Screenshot 2023 09 13 at 9.08.40 PM

We find that the probability-adjusted global cross-sector production volume in 2030 is between 44 and 62 million tonnes of oil equivalent (Mtoe). The estimated demand for carbon-neutral fuel in shipping is 17 Mtoe in 2030, meaning that 30% to 40% of our estimated global cross-sector production volume will be required to supply the shipping sector.

As the shipping industry will compete for carbon-neutral fuels with aviation and road transportation, as well as other industries, the production of carbon-neutral fuel alternatives needs to significantly accelerate if the emission reduction goals are to be met. The period of ramping up production of different carbon-neutral fuels may come with uncertainty in supply, and price fluctuations are therefore expected. Thus, fuel flexibility will be key for shipowners to navigate these uncharted waters. In addition to the lack of supply of carbon-neutral fuels, there are other important barriers to decarbonizing shipping. Examples include lack of infrastructure, novel safety risks, lack of competence, immature technology and high costs.

Three-step approach for stakeholders to establish green shipping corridor

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This report presents an outlook on green shipping corridors. These can accelerate uptake of carbon neutral fuels by allowing barriers to be identified and overcome in a more targeted and practicable way than on a global scale. We provide a three-step approach for stakeholders within the value chain aiming to establish green shipping corridors. It is based on DNV’s experience over a decade with already existing green shipping corridors in Norway. At the approach’s core is identifying barriers to achieving viable business cases for green shipping corridor partners.

A shipowner navigating these uncharted waters should consider all available decarbonization options, focusing on reduced energy consumption and fuel flexibility in the short term, while also considering a long-term fuel sourcing strategy.

The 2020s is a decisive decade for shipping and the quality and effectiveness of plans put in place now will dictate how successful the maritime industry is in reaching its decarbonization goals over the coming decades.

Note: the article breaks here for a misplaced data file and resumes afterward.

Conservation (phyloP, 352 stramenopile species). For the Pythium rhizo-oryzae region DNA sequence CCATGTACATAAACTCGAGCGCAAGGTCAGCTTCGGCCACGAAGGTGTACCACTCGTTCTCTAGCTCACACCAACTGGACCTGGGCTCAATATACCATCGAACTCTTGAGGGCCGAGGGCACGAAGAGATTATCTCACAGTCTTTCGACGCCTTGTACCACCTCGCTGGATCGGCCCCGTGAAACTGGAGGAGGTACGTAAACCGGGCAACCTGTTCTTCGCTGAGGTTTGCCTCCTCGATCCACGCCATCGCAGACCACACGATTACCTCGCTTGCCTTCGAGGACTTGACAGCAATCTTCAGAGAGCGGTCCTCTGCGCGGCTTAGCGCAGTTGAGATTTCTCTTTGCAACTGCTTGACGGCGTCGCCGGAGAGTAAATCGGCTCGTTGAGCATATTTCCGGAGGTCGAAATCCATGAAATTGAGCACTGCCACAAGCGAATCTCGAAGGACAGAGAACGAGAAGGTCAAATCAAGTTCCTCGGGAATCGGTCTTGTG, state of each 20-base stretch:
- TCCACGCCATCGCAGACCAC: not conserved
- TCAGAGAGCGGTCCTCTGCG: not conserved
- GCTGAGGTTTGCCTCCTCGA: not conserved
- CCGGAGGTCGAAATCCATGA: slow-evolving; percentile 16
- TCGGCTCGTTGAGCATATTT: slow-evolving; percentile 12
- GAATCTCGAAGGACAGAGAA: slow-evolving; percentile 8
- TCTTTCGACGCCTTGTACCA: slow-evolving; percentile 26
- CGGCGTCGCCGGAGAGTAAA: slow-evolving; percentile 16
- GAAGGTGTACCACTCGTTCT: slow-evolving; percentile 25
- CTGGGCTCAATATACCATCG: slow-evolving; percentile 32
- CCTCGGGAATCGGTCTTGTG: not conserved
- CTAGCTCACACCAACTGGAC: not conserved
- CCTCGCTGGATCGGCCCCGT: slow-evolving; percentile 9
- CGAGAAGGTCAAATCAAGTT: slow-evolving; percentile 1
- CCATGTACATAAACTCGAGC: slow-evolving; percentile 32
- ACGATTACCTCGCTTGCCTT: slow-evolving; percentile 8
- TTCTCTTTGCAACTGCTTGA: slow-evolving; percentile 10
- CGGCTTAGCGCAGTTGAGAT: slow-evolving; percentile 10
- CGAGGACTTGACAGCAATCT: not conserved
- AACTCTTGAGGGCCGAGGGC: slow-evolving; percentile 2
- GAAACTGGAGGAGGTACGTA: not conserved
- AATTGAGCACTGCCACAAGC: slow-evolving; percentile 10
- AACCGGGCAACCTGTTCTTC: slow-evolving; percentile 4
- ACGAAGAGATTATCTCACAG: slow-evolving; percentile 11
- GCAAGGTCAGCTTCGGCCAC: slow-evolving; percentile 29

Note: The full version of the 7th edition of DNV’s Maritime Forecast to 2050 can be downloaded here.

Related: DNV chooses London to launch its latest Maritime Forecast to 2050 report

Photo credit: DNV
Published: 14 September, 2023

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Fuel Testing

Singapore: CTI-Maritec shares testing protocols ahead of mandatory enhanced bunker fuel checks

In light of mandatory enhanced checks for marine fuel delivered at Singapore port coming into effect on 1 June, CTI-Maritec shares recommendations for fuel testing protocols, primarily focused at COCs and SAN detection for bunker supply in Singapore.





Louis Reed from Unsplash

With mandatory enhanced checks for marine fuel delivered at Singapore port coming into effect on 1 June, bunker fuel testing and marine surveying business Maritec Pte Ltd (CTI-Maritec) has published a newsletter providing recommendations on vital pre-emptive fuel testing measures vessels should be taking as part of their routine fuel testing and also recommendations on optimal testing options available when deep-dive analysis is required to determine a root cause: 


On 8 February 2024 the Maritime and Port Authority of Singapore (MPA) issued a Port Marine Circular No 3 of 2024 regarding the implementation of enhanced testing parameters for marine fuel batches intended to be delivered as bunkers in the Port of Singapore in addition to the existing quality assurance measures.

In accordance with the MPA’s Port Marine Circular No 3 of 2024, from 1 June 2024 onwards, bunker suppliers in the Port of Singapore must ensure that:

  • Residual & Bio-residual bunker fuel do not contain Chlorinated Organic Compounds (COC) above 50mg/kg and are free from inorganic acids.
  • COC must be tested using the EN 14077 accredited test method and shall be reported in the “Certificate of Quality” (COQ) provided to receiving vessels.
  • Inorganic acids must use the ASTM D664 accredited test method as prescribed in ISO 8217 and the Strong Acid Number (SAN) (in addition to the Total Acid Number (TAN) shall be reported in the COQ (i.e. SAN = 0) provided to receiving vessels. For distillate / bio-distillate bunker marine fuel batches, SAN must be tested as per ASTM D664 test method and reported in the COQ.
  • Residual marine fuels are free from polystyrene, polypropylene & polymethacrylate. These can be tested by filtration, microscopic examination, & Fourier-Transform Infrared spectroscopy analysis.

Testing Recommendations in line with MPA Enhanced Parameters to Protect Your Vessels:

In view of the above, CTI-Maritec recommends fuel testing protocols as depicted in the chart below (as routine pre-emptive measures and/or for deep dive requirements to detect the root cause) to help safeguard vessel health.

Our recommendations are primarily focused at COCs and SAN detection for bunker supply in Singapore, while recommendations for testing Polymers are advised for requirements of reported problem cases or when highly abnormal GCMS findings of chemical compounds like Styrene, DCPD and Indene are detected.

COC & SAN GCMS testing Packages A to E

Related: Singapore: CTI-Maritec publishes whitepaper on upcoming mandatory enhanced bunker fuel tests
Related: Singapore: Marine fuel quality testing agencies applaud move for mandatory enhanced bunker fuel tests